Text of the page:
State Representative Peggy Wilson met with about 10 local residents at a public forum yesterday. Among some Ketchikan-specific issues, she also discussed the statewide debate over redrawing district lines. That debate may be influenced by today’s U.S. Supreme Court decision on the 1965 Voting Rights Act.

Although Wilson spent most of the hour and a half meeting with the public addressing their comments and concerns, she also took some time to express growing frustration over the ongoing redistricting debate throughout the state.

“It’s a little frustrating to me because it’s not easy to get thrown into a brand new district,” Wilson says. “And I hate the thought that I might have to start over again in a new district. And it sounds like Ketchikan has decided they don’t Wrangell in their district. I’m totally up in the air, I’m just going to have to go with the flow and see what happens.”

Wilson came to represent Ketchikan after Alaska’s 1st District was combined with her native Wrangell’s 2nd District, following the 2010 census. But she may soon find herself with a different constituency.

The state has been scrambling to redo district lines again after an Alaska Supreme Court ruling throwing out the post-census map. The court said that Alaska must follow its own constitution, calling for economic and geographic balance, first, and federal Voting Rights Act regulations second.

That process may further be compounded by this week’s U.S. Supreme Court decision striking down a key provision of the 1965 Voting Rights Act. The Alaska Redistricting Board has been cautious in settling on a new plan before the federal court made its decision.

Alaska, with its large Native population, was subject to Section 4 of the Voting Rights Act, which called for racial fairness in state-level districts. Now that the provision has been struck down, Alaska’s Redistricting Board is free from federal oversight in how it chooses to proceed.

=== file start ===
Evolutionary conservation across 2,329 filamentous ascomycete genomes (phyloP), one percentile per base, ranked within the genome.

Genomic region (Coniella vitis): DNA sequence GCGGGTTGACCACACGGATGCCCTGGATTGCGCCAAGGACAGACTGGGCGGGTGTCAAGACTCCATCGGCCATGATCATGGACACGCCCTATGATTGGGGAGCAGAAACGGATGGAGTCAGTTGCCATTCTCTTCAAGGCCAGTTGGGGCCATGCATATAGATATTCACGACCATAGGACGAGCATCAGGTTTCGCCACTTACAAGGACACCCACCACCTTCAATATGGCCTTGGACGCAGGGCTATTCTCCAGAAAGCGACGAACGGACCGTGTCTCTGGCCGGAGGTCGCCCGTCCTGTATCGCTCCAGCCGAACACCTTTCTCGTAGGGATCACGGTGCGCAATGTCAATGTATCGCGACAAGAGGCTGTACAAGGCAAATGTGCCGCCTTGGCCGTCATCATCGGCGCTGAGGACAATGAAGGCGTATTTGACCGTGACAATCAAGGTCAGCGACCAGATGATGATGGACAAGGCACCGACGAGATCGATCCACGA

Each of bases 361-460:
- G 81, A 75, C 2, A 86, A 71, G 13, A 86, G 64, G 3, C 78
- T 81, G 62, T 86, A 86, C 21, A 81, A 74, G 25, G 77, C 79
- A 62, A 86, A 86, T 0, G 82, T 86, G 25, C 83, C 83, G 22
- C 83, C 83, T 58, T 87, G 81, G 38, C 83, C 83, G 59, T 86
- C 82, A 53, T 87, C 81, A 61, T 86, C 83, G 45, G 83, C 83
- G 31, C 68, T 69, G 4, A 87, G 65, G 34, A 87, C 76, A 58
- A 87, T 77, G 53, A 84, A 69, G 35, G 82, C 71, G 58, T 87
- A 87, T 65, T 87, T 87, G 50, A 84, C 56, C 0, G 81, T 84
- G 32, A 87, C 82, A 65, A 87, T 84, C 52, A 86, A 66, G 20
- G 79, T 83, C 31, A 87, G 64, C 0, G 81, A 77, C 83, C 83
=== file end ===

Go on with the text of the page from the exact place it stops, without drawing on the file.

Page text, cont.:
Wilson also addressed a number of Ketchikan-specific issues at Monday’s public meeting. She talked about the Gravina Access Project, which has been stalled for many years. The plan, infamously known for originally including the ill-fated “Bridge to Nowhere,” has entered a new phase.  The state just released a draft Supplemental Environmental Impact Statement offering six different plans, and public comment will be taken through mid-August.

Although Wilson says she does support plans to build a bridge across the Tongass Narrows between Gravina and Revilla islands, she worries about how much the project will cost the state. Citing declining revenue due to Alaska’s recent oil tax overhaul, she says the state may have to rethink how such infrastructure projects are funded.

“I personally think that the state needs to start looking at whether if they’re going to start building things, if they’re sustainable, because the state can’t do everything,” Wilson says. “We used to try to do that, but we can’t anymore. We can’t afford to do that. We have to try to look at what we can do to help people the most that we don’t have to continue to do that.”

Wilson was among the legislators who voted in favor of the state’s recent oil tax revision.

Though Wilson and the constituents in attendance began discussing additional plans for Gravina jokingly, the representative hinted at her seriousness in taking a page from Wrangell when it comes to that island’s development.

“There’s people who have decided to retire in Wrangell just because there’s a golf course,” she says. “I think it’d be a big asset to the community if they had access to a golf course.”

Representative Wilson also floated an idea which she thought might gain some traction in the next few years with increasing water shortages in the Lower 48.

“One thing we have that the Lower 48 doesn’t have is plenty of water,” Wilson says.

“A water pipeline, or something?” she suggested. “Is that too far-fetched?”

The idea to build a water pipeline south to the rest of the United States is nothing new. Former Alaska Governor Wally Hickel was known for proposing megaprojects, such as the water pipeline to help develop the new state. That project never gained serious traction.